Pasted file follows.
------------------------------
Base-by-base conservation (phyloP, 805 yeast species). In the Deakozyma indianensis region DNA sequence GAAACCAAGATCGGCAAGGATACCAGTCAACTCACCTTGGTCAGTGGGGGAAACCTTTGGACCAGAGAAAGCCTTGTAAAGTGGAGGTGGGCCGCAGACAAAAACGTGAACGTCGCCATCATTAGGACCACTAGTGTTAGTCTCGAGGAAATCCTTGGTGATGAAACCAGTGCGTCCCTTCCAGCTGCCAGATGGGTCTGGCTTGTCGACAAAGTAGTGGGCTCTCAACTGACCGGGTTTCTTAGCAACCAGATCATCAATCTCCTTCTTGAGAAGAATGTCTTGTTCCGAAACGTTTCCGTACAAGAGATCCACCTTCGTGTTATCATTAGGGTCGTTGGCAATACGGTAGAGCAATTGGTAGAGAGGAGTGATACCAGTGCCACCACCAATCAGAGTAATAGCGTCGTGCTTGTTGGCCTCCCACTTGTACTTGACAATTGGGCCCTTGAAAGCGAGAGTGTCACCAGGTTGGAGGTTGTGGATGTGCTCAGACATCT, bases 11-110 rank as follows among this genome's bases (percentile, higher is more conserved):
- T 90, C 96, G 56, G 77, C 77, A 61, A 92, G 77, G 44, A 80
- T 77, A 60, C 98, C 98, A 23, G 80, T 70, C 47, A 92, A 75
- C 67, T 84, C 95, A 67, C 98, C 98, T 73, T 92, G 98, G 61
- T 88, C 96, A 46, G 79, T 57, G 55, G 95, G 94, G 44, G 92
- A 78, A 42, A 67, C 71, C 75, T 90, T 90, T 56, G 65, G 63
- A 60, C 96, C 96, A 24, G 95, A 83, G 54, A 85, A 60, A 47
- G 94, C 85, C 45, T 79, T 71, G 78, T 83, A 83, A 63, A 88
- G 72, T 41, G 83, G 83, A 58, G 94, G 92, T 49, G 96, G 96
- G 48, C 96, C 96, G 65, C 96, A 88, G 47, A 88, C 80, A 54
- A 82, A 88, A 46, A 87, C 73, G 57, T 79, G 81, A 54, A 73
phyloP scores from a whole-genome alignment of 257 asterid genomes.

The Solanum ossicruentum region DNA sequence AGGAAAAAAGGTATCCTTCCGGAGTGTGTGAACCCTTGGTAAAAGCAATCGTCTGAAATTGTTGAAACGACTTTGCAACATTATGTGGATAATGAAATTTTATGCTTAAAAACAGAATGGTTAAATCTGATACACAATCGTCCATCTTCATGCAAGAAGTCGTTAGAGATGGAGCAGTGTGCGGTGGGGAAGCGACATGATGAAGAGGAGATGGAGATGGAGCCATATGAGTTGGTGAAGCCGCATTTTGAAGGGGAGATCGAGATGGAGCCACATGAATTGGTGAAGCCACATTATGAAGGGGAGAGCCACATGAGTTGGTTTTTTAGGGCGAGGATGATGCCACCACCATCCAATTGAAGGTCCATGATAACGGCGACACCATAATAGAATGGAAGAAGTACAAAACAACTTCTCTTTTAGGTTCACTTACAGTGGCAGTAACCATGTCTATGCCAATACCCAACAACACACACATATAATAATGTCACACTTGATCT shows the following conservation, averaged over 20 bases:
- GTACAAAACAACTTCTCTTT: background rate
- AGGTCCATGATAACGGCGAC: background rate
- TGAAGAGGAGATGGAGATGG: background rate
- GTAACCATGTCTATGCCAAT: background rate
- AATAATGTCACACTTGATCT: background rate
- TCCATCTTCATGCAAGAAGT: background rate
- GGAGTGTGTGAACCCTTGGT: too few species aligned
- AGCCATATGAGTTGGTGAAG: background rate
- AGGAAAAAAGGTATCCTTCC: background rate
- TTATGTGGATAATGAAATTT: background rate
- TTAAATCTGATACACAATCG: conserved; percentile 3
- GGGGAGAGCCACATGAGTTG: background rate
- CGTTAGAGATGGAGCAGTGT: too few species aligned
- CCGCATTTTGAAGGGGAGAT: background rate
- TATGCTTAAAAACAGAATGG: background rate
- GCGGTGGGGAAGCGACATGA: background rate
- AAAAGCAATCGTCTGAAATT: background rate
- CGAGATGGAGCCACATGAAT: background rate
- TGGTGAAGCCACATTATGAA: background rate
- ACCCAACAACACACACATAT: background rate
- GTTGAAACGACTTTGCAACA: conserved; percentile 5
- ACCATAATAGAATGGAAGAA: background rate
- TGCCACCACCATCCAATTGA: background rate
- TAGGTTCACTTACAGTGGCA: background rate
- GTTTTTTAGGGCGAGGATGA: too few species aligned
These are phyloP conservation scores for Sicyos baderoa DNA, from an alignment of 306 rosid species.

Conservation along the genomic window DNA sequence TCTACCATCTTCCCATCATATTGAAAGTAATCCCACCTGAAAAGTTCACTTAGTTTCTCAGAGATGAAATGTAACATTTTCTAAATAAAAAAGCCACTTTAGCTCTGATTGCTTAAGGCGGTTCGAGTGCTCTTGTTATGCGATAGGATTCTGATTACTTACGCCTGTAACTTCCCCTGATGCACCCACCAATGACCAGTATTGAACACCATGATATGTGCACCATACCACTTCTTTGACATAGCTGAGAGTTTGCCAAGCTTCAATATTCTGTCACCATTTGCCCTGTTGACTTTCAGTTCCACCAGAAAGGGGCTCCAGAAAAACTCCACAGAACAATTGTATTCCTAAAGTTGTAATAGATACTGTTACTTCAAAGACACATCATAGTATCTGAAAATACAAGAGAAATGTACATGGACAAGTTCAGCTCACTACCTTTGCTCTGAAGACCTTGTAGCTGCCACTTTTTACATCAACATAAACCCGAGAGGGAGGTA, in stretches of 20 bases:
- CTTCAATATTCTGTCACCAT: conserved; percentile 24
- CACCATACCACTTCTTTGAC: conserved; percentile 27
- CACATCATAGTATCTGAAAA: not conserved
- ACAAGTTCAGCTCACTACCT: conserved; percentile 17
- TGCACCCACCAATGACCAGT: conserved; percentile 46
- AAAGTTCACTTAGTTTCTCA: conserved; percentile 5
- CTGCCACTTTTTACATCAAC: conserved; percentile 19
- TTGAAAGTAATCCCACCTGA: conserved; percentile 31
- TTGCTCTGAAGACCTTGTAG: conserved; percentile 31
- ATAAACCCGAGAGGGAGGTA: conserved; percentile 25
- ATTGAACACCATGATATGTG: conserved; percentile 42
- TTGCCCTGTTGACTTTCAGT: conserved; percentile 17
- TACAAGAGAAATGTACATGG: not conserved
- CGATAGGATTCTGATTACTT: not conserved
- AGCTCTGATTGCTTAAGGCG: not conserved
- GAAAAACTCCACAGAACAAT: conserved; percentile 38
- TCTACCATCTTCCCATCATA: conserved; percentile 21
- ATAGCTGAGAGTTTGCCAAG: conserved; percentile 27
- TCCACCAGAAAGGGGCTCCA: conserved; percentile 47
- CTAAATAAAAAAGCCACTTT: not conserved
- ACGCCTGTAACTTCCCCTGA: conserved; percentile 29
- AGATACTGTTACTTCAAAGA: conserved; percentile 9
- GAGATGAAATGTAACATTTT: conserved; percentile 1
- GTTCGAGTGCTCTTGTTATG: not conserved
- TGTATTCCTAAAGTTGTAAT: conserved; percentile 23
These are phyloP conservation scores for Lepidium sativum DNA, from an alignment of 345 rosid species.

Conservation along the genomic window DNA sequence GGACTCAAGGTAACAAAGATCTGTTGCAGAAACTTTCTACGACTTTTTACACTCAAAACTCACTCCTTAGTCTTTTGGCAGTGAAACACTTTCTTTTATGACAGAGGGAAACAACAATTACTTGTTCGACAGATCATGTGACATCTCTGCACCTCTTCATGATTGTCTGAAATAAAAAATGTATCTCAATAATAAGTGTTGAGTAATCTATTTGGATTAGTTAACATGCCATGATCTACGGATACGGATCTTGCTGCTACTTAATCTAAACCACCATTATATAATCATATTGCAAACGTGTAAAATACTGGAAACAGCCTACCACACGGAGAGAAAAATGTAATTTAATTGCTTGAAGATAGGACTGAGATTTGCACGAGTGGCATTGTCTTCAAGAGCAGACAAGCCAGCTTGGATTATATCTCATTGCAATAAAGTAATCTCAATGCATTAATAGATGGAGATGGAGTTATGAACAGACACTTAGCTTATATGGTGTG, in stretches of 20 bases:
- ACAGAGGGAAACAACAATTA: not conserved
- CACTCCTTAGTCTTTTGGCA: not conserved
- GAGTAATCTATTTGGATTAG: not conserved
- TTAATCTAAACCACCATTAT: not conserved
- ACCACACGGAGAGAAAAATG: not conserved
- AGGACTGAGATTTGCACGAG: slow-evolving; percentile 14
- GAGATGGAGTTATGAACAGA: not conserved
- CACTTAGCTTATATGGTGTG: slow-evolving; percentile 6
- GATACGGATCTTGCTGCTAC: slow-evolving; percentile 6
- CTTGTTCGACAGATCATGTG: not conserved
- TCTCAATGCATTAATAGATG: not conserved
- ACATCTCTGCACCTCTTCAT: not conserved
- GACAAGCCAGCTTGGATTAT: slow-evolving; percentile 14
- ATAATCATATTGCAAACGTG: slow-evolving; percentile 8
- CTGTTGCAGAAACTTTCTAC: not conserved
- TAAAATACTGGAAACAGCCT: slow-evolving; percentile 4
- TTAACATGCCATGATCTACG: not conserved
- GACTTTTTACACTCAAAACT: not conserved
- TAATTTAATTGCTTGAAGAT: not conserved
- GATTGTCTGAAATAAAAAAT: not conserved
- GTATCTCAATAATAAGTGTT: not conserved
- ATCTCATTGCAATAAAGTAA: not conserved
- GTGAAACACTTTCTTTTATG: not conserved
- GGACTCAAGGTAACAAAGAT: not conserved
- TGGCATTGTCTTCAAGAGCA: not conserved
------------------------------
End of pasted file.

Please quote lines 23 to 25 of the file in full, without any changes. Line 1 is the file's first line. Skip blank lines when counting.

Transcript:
- TTATGTGGATAATGAAATTT: background rate
- TTAAATCTGATACACAATCG: conserved; percentile 3
- GGGGAGAGCCACATGAGTTG: background rate